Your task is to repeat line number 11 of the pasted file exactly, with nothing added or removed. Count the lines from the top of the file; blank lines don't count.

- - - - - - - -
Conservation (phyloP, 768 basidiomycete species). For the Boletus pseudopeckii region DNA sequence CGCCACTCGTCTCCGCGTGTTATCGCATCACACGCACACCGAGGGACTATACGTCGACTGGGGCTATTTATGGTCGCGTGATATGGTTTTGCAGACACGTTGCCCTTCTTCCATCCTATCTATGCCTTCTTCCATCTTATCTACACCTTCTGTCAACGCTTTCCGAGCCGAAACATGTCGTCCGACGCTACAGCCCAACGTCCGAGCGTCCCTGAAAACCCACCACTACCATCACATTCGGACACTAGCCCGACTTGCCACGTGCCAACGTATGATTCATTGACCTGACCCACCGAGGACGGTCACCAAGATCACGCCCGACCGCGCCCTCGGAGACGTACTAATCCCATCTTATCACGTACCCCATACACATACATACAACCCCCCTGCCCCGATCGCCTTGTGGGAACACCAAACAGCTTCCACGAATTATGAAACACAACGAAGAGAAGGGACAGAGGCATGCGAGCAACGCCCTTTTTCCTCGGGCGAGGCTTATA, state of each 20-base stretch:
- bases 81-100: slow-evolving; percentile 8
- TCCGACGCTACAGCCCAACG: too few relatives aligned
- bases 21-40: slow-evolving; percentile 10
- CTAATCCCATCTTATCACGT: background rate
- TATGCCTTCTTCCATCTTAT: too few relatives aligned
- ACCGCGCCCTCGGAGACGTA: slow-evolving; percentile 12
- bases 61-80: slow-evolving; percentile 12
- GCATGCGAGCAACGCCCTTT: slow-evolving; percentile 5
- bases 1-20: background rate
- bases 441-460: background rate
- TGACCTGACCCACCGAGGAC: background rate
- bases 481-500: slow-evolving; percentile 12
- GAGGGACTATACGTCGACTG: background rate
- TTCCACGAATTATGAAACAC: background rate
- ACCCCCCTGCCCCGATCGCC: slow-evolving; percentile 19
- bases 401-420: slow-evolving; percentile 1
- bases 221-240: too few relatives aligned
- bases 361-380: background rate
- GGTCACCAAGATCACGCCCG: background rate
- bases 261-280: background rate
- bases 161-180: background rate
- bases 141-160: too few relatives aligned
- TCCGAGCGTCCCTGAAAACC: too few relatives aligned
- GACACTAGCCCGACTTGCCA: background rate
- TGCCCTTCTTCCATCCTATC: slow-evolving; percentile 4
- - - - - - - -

- bases 441-460: background rate